In 2005, Stephen Colbert gave us one of the greatest lexical gifts in recent years when, in the pilot of his (much-missed) show The Colbert Report, he coined the term truthiness – a word that has such utility that it immediately exploded into common use in the media, even being voted the 2005 Word of the Year by the American Dialect Society and the 2006 Word of the Year by Merriam-Webster.
What Colbert was tapping into was a sense that the rhetoric of the time (remember that this was during the Bush 43 era) relied too much on appeals to emotion and intuition. In his “The Word” segment where he unveiled the term, Colbert explicitly mentions the infamous Harriet Miers Supreme Court nomination – noting then-President George W. Bush’s statement of Miers, “I know her heart” – and the Iraq War, both of which seemed like good ideas only if you didn’t think about them too much and just relied on how they felt “in your gut.”
This idea of truthiness seems especially to have resonance among those of us who give a high place to reason in our discourse and decision-making, those of us who point out logical fallacies with alacrity and pride ourselves on that ability. (I’m as guilty of this as anyone.) And I think it’s especially something that we secularists like to get a bit smug about, especially when we point out this kind of thinking – rightfully, much of the time – in the religious. You know, the kind of thinking that would suggest that a frozen waterfall split in three is evidence of the Trinity or that babies, thunderstorms, and flowers prove that God is real. These aren’t carefully considered ideas. They smack of “from the gut” reasoning. They’re “truthy,” not true.
I think it’s pretty simple to agree on this. But like most errors in reasoning, what is easy to identify in our ideological opponents is much harder to identify among ourselves.
At the risk of re-opening a nearly-month-old issue, I felt a bit this way when my friend and colleague Neil Carter started a much wider discussion about Lawrence Krauss’s claim that creationism is child abuse. (I’m not digging into this specific battle, but I fall where Neil initially did, as well as our mutual colleague Wendy Thomas Russell, which is to say that I’m very skeptical of this claim’s veracity.)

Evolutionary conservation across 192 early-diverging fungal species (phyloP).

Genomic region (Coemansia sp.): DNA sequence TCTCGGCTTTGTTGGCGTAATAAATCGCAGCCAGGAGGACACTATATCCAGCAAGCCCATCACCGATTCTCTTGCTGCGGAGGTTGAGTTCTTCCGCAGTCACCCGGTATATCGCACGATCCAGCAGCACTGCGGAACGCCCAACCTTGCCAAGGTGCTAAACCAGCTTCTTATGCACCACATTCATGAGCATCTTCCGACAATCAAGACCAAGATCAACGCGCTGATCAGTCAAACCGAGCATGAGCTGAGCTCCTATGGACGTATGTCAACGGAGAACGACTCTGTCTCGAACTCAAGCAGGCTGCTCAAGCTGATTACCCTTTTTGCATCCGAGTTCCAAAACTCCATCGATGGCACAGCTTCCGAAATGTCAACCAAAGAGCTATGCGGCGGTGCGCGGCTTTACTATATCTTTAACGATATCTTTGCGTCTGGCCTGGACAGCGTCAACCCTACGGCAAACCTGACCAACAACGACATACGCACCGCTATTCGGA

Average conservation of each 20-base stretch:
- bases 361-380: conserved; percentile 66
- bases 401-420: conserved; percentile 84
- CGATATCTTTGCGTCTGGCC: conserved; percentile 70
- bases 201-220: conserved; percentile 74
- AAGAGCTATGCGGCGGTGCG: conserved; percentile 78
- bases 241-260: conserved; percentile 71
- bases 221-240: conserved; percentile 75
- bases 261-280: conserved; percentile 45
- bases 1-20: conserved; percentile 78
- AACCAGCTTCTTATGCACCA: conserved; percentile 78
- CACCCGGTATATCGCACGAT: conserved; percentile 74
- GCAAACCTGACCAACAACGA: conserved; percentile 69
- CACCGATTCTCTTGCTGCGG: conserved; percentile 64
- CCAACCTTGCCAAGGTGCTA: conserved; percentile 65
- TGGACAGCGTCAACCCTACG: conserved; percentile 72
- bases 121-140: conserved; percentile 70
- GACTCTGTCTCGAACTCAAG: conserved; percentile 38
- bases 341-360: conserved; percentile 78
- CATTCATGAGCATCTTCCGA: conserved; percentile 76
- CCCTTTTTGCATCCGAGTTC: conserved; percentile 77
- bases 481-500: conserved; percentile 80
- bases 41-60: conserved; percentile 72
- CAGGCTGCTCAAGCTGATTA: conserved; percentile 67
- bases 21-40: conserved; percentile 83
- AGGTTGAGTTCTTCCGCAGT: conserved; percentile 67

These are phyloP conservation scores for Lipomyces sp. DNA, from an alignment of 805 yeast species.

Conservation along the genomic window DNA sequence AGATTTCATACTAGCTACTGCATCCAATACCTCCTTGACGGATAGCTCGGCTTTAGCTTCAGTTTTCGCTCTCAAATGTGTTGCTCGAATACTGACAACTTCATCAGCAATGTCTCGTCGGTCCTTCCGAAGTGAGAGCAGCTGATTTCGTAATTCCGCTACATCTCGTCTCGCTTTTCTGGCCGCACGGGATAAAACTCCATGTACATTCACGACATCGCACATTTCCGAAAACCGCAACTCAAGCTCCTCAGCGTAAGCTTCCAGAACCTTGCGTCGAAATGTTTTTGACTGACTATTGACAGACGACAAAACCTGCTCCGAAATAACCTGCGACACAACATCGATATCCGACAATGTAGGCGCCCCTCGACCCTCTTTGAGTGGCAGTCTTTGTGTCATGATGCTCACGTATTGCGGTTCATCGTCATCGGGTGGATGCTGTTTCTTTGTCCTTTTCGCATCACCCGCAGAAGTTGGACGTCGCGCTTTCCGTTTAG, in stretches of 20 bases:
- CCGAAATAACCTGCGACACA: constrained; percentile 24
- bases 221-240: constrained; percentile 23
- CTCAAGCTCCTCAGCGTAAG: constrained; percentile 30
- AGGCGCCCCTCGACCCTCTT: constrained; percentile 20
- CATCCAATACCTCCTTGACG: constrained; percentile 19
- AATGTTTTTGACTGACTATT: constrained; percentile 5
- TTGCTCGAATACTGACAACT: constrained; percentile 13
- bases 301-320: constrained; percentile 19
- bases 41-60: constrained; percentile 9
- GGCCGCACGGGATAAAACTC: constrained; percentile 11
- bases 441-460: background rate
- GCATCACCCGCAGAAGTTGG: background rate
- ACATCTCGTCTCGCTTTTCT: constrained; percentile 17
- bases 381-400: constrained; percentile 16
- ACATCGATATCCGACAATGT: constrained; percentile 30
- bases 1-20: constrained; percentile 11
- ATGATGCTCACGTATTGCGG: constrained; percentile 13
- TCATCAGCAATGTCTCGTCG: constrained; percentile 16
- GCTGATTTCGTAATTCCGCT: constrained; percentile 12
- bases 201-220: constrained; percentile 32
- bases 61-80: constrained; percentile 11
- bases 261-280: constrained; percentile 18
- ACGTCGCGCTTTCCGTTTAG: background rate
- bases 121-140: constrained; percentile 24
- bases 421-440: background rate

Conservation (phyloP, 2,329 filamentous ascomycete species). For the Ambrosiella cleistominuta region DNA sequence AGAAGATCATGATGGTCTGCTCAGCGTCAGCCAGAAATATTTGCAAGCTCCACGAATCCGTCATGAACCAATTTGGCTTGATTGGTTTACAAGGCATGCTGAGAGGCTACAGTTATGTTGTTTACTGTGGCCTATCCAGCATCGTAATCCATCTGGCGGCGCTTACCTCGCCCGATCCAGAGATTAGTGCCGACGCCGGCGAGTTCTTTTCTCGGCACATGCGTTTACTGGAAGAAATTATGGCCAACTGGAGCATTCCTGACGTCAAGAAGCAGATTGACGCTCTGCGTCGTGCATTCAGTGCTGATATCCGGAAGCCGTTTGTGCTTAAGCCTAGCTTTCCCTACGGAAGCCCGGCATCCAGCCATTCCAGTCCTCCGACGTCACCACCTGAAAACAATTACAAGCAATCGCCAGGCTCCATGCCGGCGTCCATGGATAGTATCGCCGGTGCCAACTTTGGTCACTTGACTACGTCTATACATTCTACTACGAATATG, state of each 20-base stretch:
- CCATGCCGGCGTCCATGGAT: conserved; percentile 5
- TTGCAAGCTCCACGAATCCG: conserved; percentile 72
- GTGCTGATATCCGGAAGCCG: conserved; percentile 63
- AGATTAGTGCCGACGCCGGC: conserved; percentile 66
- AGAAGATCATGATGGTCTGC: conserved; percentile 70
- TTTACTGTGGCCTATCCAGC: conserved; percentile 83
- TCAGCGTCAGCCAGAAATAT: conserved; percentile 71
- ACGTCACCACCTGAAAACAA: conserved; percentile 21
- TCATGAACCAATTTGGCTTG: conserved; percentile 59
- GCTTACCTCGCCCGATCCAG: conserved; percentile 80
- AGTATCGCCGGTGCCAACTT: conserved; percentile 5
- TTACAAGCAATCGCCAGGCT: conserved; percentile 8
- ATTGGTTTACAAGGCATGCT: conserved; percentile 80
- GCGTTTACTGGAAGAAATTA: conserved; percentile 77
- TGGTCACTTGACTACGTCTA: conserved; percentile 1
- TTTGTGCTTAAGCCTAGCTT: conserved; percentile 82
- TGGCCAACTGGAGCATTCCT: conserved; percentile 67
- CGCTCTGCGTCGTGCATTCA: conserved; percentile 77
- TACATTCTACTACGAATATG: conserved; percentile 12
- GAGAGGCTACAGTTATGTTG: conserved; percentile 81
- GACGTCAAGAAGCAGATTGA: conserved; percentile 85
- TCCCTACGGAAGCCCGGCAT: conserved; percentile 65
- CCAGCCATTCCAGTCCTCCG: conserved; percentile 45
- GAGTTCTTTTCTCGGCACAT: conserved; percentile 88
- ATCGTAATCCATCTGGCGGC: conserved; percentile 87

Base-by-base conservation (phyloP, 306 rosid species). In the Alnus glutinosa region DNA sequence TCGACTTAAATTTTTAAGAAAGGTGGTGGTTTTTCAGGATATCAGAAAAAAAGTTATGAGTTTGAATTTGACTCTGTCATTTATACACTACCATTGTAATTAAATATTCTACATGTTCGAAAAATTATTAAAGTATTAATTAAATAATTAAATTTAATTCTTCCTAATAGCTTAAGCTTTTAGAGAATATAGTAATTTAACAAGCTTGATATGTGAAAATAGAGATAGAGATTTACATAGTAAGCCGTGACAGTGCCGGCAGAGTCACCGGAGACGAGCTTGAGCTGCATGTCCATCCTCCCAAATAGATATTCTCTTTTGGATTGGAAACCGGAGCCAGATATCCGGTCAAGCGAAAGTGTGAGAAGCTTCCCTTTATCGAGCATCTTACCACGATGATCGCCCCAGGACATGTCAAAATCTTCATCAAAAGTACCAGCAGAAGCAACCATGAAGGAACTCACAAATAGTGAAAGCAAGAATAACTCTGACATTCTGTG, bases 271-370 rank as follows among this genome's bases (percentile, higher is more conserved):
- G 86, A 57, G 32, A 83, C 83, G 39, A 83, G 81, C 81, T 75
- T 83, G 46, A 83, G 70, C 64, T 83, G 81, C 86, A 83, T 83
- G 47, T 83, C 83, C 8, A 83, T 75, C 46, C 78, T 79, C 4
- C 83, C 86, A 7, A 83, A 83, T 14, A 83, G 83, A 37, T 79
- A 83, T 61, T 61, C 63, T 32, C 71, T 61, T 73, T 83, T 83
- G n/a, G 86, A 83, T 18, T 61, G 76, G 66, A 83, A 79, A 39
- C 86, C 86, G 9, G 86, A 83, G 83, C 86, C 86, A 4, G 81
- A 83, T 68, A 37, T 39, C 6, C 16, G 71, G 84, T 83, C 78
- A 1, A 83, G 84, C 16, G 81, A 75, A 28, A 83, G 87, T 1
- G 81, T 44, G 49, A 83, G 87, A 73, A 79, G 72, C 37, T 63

I followed the discussions fairly closely on Facebook and Godless in Dixie for the first bit, but I couldn’t help but notice how many people simply repeated the claim with absolutely no further discussion. (To be perfectly fair, there were quite a few people who did in fact raise interesting arguments in support of the claim. They aren’t the subject here, so readers are asked to be cautious of knee-jerk reactions.)
Regardless of whether good arguments could be articulated in the support of the claim, for many, just the claim itself was enough. And many others brought the teaching of hell as eternal punishment and torture into the argument, saying that creationism was not easily divorced from that doctrine, which – despite how facially reasonable that seems even to me – actually seems like good evidence of how the argument over the claim wasn’t really even about the claim but instead about its proponents felt about a general category (fundamentalism or evangelicalism or maybe even specifically conservative Christianity).
It’s not surprising – or even remotely blameworthy – that people with such strong negative emotions toward creationism or some broad category associated with it would make such a connection and thus such a judgment. But even so, these are conclusions drawn more “from the gut” based on our general intuitions – which may be completely well-founded, to be clear – than from intentional, reasoned discourse. And as natural as this may be, it’s also profoundly unhelpful.